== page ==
A couple sets their sights on the City of Light for a romantic winter wedding
There are few cities to get married in that are as magical as Paris. Add to it a winter wedding, with the promise of snow cascading over Parisian roofs and a festive feeling in the days after Christmas, and you’ve set the scene for an unforgettable celebration.
For Caroline Seif, a Dubai-based TV producer, it took a little bit of convincing to buy into the charms of a wedding held at a decidedly frigid temperature. This bride had always dreamed of having a beach wedding, with guests wearing flip-flops as they walked down a sandy aisle. But compromise is one of the cornerstones of a happy marriage, so Caroline agreed to get married in Paris where her now-husband, Alexandre Hawari, is from.
Despite the fact that her wedding day fell on the dreariest of gray December days, Caroline felt transformed by the magic of the City of Light. The cold became an afterthought the minute she walked into the majestic Saint-Augustin church. “Alexandre cheered me up about braving the freezing temperature, and we all laughed while we took photos,” says Caroline, who met Alexandre in an elevator in her Dubai office building seven years ago.
Caroline enlisted Les Têtes Chercheuses, a Paris-based wedding planning firm, to help her realize her dream of an eclectic celebration—one encompassing the classic style and romance of the city, as well as its sleek, chic modernity. At Saint-Augustin, a massive 19th-century church built in the heart of the city, the floral arrangements were designed with oversized branches of olive trees and big, glass cylinders with stacked bunches of flowers—a recent design trend that originated in Paris.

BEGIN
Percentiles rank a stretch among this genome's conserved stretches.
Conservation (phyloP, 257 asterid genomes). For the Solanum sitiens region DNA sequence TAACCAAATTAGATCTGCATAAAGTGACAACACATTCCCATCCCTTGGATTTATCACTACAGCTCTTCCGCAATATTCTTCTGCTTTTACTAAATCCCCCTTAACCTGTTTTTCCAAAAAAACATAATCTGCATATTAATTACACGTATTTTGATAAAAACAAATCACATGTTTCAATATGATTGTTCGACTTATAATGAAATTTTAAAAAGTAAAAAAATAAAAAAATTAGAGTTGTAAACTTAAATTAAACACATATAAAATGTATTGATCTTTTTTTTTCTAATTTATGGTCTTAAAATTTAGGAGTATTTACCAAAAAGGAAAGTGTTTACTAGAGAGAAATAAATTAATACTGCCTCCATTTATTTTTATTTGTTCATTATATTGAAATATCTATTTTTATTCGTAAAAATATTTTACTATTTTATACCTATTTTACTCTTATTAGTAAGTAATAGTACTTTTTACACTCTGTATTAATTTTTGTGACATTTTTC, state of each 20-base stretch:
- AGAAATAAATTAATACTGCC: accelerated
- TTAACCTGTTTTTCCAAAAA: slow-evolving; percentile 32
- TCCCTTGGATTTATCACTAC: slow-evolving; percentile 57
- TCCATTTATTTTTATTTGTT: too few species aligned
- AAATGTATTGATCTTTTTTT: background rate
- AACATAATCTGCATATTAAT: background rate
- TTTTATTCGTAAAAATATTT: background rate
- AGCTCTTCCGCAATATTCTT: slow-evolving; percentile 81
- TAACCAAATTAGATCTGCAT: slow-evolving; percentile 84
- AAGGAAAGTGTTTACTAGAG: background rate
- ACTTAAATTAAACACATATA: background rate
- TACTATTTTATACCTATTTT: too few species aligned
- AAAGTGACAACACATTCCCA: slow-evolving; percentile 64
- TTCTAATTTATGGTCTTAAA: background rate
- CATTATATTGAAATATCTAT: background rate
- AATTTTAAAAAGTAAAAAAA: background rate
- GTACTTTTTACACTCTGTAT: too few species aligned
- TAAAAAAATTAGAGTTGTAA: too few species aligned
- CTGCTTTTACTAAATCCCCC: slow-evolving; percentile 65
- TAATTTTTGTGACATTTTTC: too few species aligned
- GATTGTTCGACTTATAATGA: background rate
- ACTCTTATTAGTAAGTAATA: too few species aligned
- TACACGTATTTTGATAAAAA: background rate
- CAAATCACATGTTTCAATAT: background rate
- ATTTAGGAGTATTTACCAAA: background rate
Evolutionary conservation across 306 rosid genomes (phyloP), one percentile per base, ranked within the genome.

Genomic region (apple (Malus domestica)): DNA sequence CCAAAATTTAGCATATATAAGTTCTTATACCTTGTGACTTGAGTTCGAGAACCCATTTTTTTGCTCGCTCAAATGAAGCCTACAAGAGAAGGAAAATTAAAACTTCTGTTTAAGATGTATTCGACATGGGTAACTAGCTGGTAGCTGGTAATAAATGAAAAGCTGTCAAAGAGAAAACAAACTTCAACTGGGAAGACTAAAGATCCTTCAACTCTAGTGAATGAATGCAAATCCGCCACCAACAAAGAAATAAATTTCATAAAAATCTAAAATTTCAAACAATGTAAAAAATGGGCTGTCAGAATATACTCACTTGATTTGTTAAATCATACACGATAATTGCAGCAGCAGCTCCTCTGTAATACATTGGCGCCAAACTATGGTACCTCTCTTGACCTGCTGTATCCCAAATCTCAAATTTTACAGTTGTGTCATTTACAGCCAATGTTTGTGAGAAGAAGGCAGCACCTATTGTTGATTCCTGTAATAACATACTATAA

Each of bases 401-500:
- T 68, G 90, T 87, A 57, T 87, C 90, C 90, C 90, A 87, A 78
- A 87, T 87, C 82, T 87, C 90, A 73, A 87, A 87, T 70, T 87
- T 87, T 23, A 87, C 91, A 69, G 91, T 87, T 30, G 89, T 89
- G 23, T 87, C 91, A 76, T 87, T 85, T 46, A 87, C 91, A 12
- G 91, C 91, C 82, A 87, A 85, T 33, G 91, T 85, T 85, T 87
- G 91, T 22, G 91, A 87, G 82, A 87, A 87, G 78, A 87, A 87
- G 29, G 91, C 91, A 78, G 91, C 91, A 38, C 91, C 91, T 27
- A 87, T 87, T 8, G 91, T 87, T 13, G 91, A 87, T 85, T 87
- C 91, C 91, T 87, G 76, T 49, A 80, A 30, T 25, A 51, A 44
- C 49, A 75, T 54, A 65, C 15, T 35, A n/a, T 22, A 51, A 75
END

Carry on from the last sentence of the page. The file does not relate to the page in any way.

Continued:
Post ceremony, guests showered the couple with faux snow, cleverly clus-tered in “snow cone” cups tagged with instructions that read: “When the newlyweds walk your way, throw the snow and yell ‘Hooray!’” Then, guests warmed up with hot chocolate or mulled wine served from an old French tricycle cart. While their guests sipped on hot beverages served in cups wrapped in white woolen muffs, the couple motored off to the reception in a circa 1940 white Citroen.
Set on the Champs Élysées amid twinkling Christmas lights, Le Pavillon Ledoyen offered an elegant yet cozily warm scene for the wedding dinner. Guests were challenged to arrange Scrabble letters to spell out their names, thus finding their seats. The reception was filled with personal moments, including speeches by the couple’s nephews and another by Alexandre’s twin sister. “The toasts brought tears to our eyes,” says Caroline. “A book was made with words from all our friends and family around the world. It was the best gift. We will cherish it for years to come.”
The flowers were elegant and charming. “Some light-pink ‘Pierre de Ronsard’ roses were placed in silver vases, and several petals and white candles were placed throughout the room to complete the setting,” says Alice Dentan, a wedding planner at Les Têtes Chercheuses. “A couple of bouquets hid in the bookcase between tomes by Voltaire and Rimbaud. The dinner felt so sophisticated and intimate at the same time.”
During dinner, a jazz band played ‘30s French classics like Edith Piaf’s “La Vie en Rose.” A basket was stocked with ballerina flats in pretty packages next to the dance floor, should anyone wish to swap her heels for something more comfortable. And for the men? Cigars to enjoy at the celebration or afterwards.
The traditional multi-coursed wedding meal ended with a venerable French favorite, a Parisian Pâte à Choux (cream puffs) filled with vanilla cream and topped with sparklers. But the party didn’t end with this decadent sweet treat. The dancing went on into the wee hours of an early winter morning, the children (and adults) got to scoop their favorite candies into a take-home bag, and all agreed—this was a fête no one would ever forget.